The "three-center model" -- a term invented after the Pens drafted three centers because they thought those three centers were the best three players -- requires that the centers basically be able to play their best regardless of who they are skating with. In a weird way, that's revealed in Jordan Staal's relative struggles as a top-sixer in Carolina: he's probably a 40-50 point guy regardless of who he is playing with. Is Sutter the 26-point runt we saw in the regular season, or is he the 45-point(ish) cerebral third liner with soft hands that we've seen in Round 1? The Pens need a better answer than "it depends."
In Games 5 and 6, his best of the series, Sutter skated most of his even strength time with James Neal and Jussi Jokinen, both legitimately (very) good NHL players who just happen to count a combined $8 million against the salary cap. If you want to keep Sutter and pay him close to $4 million (this is what Mike Colligan estimated would be his price in arbitration), you're either overpaying for the 26-point skate-with-bad-wingers version of Sutter, or you have to invest in the neighborhood of $10-12 million on a third line to get the Round 1 version of Sutter. The latter is financially impossible for this team, and the former will only become a wise investment if Shero can find inexpensive good players to put around Sutter, something Shero failed miserably at doing this season.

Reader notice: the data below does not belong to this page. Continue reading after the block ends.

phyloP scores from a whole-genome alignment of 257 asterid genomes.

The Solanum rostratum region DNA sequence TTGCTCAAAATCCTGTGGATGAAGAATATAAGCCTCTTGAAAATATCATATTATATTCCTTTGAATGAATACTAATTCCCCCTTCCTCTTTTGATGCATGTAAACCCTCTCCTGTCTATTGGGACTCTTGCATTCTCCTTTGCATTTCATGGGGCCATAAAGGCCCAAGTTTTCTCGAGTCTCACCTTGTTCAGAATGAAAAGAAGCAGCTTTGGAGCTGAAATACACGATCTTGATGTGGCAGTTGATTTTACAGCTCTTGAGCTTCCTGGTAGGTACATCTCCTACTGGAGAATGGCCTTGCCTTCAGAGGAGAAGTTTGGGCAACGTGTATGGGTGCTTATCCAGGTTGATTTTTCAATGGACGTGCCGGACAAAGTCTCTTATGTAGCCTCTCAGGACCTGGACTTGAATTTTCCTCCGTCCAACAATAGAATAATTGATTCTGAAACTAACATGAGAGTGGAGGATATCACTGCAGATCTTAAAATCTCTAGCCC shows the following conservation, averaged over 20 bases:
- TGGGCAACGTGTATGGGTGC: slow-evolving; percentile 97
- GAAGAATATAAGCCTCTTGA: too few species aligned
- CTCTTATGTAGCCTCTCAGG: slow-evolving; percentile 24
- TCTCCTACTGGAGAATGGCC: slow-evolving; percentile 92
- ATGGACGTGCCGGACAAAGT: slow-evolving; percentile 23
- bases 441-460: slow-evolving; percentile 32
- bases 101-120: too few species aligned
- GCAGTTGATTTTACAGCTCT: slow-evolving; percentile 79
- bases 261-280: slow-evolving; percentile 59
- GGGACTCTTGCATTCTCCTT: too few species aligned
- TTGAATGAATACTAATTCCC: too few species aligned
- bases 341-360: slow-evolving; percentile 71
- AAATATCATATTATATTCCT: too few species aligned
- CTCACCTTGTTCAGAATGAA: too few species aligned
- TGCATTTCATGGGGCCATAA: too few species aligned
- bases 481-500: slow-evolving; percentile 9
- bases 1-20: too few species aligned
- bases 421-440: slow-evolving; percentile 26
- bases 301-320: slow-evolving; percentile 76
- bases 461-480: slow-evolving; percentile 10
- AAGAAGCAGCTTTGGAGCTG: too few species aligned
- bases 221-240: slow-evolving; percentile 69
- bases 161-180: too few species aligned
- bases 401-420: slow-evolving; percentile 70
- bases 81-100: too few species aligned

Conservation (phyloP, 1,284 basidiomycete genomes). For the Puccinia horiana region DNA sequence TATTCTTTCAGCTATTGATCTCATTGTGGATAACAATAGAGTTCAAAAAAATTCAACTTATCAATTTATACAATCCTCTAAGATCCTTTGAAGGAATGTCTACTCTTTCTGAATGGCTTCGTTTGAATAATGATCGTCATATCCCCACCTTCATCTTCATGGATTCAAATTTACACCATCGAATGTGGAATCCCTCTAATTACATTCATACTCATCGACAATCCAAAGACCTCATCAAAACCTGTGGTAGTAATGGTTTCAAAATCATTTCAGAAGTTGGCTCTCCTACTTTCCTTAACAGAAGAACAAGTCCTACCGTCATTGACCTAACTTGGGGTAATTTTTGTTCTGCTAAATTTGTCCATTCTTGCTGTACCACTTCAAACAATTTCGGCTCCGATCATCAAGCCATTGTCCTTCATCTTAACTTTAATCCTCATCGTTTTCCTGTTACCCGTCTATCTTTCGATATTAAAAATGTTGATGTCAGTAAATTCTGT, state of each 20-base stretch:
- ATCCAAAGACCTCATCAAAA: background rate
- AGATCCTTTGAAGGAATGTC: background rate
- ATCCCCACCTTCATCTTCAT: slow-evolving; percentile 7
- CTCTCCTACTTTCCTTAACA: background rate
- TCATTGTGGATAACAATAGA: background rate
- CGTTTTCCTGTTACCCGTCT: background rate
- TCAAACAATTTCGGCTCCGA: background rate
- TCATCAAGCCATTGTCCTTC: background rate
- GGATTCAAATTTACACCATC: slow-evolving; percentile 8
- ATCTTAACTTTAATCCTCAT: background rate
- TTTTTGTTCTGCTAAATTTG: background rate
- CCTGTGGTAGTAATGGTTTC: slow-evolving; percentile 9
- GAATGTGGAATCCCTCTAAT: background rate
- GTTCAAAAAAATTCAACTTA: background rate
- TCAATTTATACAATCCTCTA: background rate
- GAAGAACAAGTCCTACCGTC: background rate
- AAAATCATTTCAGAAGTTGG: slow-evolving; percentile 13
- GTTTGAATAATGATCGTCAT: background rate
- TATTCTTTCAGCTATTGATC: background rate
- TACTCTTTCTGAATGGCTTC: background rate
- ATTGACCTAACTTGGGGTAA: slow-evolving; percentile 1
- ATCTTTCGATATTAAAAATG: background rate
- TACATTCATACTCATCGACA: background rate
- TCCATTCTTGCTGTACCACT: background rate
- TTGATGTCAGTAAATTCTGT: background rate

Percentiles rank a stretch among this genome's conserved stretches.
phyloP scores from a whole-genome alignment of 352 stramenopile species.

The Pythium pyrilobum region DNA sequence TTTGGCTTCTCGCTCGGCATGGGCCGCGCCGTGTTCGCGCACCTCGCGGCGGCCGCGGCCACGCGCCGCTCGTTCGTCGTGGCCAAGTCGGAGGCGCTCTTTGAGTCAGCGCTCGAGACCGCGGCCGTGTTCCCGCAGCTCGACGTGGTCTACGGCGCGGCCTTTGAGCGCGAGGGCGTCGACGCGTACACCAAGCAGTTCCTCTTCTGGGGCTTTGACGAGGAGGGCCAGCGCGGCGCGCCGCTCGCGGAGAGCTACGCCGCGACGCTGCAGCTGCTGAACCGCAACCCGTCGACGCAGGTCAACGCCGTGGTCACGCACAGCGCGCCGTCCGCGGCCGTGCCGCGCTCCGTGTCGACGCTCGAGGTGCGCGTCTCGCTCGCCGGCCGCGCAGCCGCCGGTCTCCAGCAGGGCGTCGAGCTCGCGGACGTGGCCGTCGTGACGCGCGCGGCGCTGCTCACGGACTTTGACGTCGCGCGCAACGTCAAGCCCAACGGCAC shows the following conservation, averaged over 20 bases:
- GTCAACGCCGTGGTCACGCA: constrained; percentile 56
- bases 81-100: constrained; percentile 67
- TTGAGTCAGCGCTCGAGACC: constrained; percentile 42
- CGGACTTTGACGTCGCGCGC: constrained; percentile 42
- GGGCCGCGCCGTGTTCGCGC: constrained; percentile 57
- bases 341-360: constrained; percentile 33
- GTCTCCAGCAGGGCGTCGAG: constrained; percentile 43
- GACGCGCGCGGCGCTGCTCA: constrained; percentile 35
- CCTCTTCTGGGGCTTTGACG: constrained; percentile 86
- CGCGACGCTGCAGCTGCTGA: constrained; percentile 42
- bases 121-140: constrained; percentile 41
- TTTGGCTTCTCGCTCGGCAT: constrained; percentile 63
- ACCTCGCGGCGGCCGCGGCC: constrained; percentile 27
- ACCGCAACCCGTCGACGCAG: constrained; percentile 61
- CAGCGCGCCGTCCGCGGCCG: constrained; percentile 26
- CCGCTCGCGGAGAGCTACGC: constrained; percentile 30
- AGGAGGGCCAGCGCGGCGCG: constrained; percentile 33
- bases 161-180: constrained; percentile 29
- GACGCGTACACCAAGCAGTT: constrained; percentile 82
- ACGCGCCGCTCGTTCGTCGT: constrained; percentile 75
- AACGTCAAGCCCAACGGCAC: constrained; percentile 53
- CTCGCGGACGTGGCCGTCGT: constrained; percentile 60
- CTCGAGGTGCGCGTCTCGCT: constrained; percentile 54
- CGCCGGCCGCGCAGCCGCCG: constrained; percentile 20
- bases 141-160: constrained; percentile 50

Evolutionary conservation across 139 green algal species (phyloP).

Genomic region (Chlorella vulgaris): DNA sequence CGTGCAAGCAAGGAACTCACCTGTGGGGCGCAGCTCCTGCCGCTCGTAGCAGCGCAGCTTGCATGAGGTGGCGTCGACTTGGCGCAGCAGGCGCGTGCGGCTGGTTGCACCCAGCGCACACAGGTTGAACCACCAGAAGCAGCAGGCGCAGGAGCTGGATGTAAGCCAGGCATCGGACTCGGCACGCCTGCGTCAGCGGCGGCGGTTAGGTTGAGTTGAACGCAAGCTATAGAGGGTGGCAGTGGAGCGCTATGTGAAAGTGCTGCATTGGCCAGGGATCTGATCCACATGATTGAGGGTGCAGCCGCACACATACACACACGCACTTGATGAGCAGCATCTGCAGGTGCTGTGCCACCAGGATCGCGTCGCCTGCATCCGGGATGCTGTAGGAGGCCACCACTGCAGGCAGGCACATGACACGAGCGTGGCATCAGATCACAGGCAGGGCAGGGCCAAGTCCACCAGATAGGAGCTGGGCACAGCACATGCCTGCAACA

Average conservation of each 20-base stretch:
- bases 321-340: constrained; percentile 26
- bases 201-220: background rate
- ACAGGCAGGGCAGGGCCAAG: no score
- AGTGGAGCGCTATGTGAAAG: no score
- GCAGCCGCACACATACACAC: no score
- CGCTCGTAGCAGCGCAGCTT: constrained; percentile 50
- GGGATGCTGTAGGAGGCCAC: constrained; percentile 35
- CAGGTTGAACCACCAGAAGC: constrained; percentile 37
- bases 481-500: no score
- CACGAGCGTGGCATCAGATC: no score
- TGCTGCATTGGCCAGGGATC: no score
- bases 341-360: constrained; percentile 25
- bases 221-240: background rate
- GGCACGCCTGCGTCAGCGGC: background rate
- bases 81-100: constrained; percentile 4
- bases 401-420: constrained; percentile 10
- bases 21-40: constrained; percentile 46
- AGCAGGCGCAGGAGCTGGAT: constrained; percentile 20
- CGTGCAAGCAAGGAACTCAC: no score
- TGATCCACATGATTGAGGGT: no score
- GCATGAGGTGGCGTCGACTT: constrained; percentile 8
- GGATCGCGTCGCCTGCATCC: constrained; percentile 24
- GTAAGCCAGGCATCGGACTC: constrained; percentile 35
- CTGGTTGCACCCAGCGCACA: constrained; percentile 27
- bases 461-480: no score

It's entirely possible that Sutter's turned a corner and it certainly seems like he's playing with a new-found confidence, but it's not like he's a completely different guy -- in Game 3, Columbus had 17 of their 20 shots during the 13 minutes that Sutter was on the ice, meaning Columbus had 3 shots during the other 47 minutes. And while his goals and assists were far from lucky, the fact that he strung so many so close together is, shall we say, out of character. Sutter didn't have 5 points over any single 6 game stretch during the entire regular season, and his 23% shooting percentage in round 1 is significantly higher than his 10% career shooting percentage. If Sutter doesn't score on any of his next 17 shots, he will fall back to his career average of 10%. Based on his regular season rate of 1.77 shots per game, it might be another 9+ games before he gets those 17 shots on goal. So if Sutter does nothing in Round 2 -- literally, nothing -- it would be disappointing, but hardly surprising.
Here's what I'm going to do with Sutter: let the postseason play out a little bit longer and then try to figure out just how good (or not) he is. What I want to do is avoid being one of those people who deify a guy after a few good playoff games. There's a name for those people: Maple Leafs.